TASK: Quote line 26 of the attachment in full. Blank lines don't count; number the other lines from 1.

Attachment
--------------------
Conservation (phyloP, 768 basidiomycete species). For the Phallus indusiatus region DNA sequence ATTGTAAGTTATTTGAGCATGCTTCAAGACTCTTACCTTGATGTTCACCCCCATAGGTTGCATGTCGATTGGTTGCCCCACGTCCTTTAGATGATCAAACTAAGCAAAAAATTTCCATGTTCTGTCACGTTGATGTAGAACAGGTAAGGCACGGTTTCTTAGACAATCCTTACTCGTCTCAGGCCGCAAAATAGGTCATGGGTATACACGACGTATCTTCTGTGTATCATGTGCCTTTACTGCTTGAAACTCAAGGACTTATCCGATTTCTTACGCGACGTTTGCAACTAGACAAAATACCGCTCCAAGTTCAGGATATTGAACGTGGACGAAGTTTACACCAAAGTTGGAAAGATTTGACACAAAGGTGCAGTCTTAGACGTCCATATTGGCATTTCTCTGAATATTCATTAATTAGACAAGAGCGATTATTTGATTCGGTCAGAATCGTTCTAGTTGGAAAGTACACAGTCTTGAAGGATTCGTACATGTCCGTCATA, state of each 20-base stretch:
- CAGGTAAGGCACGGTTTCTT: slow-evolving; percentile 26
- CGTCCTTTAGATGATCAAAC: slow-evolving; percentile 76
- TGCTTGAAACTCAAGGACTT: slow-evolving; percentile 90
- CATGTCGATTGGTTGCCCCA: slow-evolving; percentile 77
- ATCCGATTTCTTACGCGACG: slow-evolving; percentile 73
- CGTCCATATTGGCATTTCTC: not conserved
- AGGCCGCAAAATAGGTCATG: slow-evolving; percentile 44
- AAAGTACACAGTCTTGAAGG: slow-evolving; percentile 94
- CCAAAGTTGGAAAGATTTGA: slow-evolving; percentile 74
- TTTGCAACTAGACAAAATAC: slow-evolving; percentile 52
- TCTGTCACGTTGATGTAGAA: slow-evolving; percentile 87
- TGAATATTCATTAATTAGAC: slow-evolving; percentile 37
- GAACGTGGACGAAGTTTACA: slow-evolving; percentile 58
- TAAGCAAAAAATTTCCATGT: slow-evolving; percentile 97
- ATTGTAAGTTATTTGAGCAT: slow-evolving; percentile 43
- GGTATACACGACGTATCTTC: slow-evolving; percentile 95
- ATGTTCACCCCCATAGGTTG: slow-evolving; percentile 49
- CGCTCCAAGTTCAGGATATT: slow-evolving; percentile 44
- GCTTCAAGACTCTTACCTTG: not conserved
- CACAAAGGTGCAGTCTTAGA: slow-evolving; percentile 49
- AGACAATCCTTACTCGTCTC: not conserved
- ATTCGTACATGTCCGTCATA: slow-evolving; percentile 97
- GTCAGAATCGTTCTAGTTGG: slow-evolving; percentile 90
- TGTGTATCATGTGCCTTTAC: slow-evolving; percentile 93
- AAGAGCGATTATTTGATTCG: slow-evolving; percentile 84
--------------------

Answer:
- AAGAGCGATTATTTGATTCG: slow-evolving; percentile 84